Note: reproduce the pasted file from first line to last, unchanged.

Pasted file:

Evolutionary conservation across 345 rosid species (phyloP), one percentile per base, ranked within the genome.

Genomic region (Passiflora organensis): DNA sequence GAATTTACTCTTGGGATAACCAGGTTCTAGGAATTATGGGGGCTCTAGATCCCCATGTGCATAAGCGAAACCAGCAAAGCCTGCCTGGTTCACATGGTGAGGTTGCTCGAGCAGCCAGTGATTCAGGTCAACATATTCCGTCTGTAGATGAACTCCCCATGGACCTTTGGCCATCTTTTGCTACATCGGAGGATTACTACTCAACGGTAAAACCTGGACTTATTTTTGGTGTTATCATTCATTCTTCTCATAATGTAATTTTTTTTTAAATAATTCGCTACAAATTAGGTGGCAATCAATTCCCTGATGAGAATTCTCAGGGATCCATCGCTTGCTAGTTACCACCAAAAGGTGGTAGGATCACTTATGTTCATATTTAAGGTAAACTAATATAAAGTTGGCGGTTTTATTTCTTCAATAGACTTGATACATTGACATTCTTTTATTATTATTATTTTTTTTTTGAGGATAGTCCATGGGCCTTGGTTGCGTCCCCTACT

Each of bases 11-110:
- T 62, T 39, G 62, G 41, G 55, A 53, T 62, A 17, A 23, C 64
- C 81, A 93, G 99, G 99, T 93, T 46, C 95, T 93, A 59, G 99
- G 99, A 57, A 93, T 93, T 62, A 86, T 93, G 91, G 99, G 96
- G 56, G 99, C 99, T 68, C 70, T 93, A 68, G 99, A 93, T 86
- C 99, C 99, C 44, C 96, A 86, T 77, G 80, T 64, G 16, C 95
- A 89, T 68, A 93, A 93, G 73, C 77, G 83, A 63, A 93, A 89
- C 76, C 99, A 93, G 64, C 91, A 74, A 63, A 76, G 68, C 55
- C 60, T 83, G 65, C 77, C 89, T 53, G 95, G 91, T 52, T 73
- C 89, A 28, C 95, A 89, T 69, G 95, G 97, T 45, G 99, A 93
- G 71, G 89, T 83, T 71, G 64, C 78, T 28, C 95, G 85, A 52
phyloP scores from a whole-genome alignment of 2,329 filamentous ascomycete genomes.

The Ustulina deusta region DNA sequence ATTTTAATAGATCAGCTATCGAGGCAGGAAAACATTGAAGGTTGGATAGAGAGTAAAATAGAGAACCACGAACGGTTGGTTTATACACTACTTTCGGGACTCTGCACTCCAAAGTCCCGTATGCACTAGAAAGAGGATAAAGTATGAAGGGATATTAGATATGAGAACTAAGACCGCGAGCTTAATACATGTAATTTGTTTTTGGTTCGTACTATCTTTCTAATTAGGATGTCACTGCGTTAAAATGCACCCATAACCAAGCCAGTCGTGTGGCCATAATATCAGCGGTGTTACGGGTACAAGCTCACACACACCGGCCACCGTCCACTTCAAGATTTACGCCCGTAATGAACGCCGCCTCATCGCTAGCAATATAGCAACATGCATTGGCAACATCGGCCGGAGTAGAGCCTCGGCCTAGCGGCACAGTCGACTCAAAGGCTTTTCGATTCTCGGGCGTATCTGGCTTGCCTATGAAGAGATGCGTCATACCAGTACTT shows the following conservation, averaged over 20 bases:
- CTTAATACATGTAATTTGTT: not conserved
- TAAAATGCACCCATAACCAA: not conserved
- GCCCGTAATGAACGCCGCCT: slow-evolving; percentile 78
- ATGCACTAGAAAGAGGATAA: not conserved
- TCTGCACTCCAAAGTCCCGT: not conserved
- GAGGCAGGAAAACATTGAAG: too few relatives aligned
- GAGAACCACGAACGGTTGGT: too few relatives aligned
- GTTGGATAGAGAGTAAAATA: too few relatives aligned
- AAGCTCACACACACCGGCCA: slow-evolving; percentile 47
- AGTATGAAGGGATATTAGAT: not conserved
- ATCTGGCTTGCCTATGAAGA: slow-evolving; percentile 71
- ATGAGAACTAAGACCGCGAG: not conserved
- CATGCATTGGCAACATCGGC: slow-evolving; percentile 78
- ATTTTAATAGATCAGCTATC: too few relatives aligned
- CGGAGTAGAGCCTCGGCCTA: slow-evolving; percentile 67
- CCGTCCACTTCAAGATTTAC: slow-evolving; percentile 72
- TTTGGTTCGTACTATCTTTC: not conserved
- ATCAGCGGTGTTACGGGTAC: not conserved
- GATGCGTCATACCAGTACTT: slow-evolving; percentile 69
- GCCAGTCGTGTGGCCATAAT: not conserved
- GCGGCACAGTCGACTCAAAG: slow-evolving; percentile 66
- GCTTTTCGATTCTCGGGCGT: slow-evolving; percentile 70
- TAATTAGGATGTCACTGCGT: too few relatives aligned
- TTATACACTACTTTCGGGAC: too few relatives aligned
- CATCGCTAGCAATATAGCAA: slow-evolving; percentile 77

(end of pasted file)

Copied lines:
Evolutionary conservation across 345 rosid species (phyloP), one percentile per base, ranked within the genome.

Genomic region (Passiflora organensis): DNA sequence GAATTTACTCTTGGGATAACCAGGTTCTAGGAATTATGGGGGCTCTAGATCCCCATGTGCATAAGCGAAACCAGCAAAGCCTGCCTGGTTCACATGGTGAGGTTGCTCGAGCAGCCAGTGATTCAGGTCAACATATTCCGTCTGTAGATGAACTCCCCATGGACCTTTGGCCATCTTTTGCTACATCGGAGGATTACTACTCAACGGTAAAACCTGGACTTATTTTTGGTGTTATCATTCATTCTTCTCATAATGTAATTTTTTTTTAAATAATTCGCTACAAATTAGGTGGCAATCAATTCCCTGATGAGAATTCTCAGGGATCCATCGCTTGCTAGTTACCACCAAAAGGTGGTAGGATCACTTATGTTCATATTTAAGGTAAACTAATATAAAGTTGGCGGTTTTATTTCTTCAATAGACTTGATACATTGACATTCTTTTATTATTATTATTTTTTTTTTGAGGATAGTCCATGGGCCTTGGTTGCGTCCCCTACT

Each of bases 11-110:
- T 62, T 39, G 62, G 41, G 55, A 53, T 62, A 17, A 23, C 64
- C 81, A 93, G 99, G 99, T 93, T 46, C 95, T 93, A 59, G 99
- G 99, A 57, A 93, T 93, T 62, A 86, T 93, G 91, G 99, G 96
- G 56, G 99, C 99, T 68, C 70, T 93, A 68, G 99, A 93, T 86
- C 99, C 99, C 44, C 96, A 86, T 77, G 80, T 64, G 16, C 95
- A 89, T 68, A 93, A 93, G 73, C 77, G 83, A 63, A 93, A 89
- C 76, C 99, A 93, G 64, C 91, A 74, A 63, A 76, G 68, C 55
- C 60, T 83, G 65, C 77, C 89, T 53, G 95, G 91, T 52, T 73
- C 89, A 28, C 95, A 89, T 69, G 95, G 97, T 45, G 99, A 93
- G 71, G 89, T 83, T 71, G 64, C 78, T 28, C 95, G 85, A 52
phyloP scores from a whole-genome alignment of 2,329 filamentous ascomycete genomes.

The Ustulina deusta region DNA sequence ATTTTAATAGATCAGCTATCGAGGCAGGAAAACATTGAAGGTTGGATAGAGAGTAAAATAGAGAACCACGAACGGTTGGTTTATACACTACTTTCGGGACTCTGCACTCCAAAGTCCCGTATGCACTAGAAAGAGGATAAAGTATGAAGGGATATTAGATATGAGAACTAAGACCGCGAGCTTAATACATGTAATTTGTTTTTGGTTCGTACTATCTTTCTAATTAGGATGTCACTGCGTTAAAATGCACCCATAACCAAGCCAGTCGTGTGGCCATAATATCAGCGGTGTTACGGGTACAAGCTCACACACACCGGCCACCGTCCACTTCAAGATTTACGCCCGTAATGAACGCCGCCTCATCGCTAGCAATATAGCAACATGCATTGGCAACATCGGCCGGAGTAGAGCCTCGGCCTAGCGGCACAGTCGACTCAAAGGCTTTTCGATTCTCGGGCGTATCTGGCTTGCCTATGAAGAGATGCGTCATACCAGTACTT shows the following conservation, averaged over 20 bases:
- CTTAATACATGTAATTTGTT: not conserved
- TAAAATGCACCCATAACCAA: not conserved
- GCCCGTAATGAACGCCGCCT: slow-evolving; percentile 78
- ATGCACTAGAAAGAGGATAA: not conserved
- TCTGCACTCCAAAGTCCCGT: not conserved
- GAGGCAGGAAAACATTGAAG: too few relatives aligned
- GAGAACCACGAACGGTTGGT: too few relatives aligned
- GTTGGATAGAGAGTAAAATA: too few relatives aligned
- AAGCTCACACACACCGGCCA: slow-evolving; percentile 47
- AGTATGAAGGGATATTAGAT: not conserved
- ATCTGGCTTGCCTATGAAGA: slow-evolving; percentile 71
- ATGAGAACTAAGACCGCGAG: not conserved
- CATGCATTGGCAACATCGGC: slow-evolving; percentile 78
- ATTTTAATAGATCAGCTATC: too few relatives aligned
- CGGAGTAGAGCCTCGGCCTA: slow-evolving; percentile 67
- CCGTCCACTTCAAGATTTAC: slow-evolving; percentile 72
- TTTGGTTCGTACTATCTTTC: not conserved
- ATCAGCGGTGTTACGGGTAC: not conserved
- GATGCGTCATACCAGTACTT: slow-evolving; percentile 69
- GCCAGTCGTGTGGCCATAAT: not conserved
- GCGGCACAGTCGACTCAAAG: slow-evolving; percentile 66
- GCTTTTCGATTCTCGGGCGT: slow-evolving; percentile 70
- TAATTAGGATGTCACTGCGT: too few relatives aligned
- TTATACACTACTTTCGGGAC: too few relatives aligned
- CATCGCTAGCAATATAGCAA: slow-evolving; percentile 77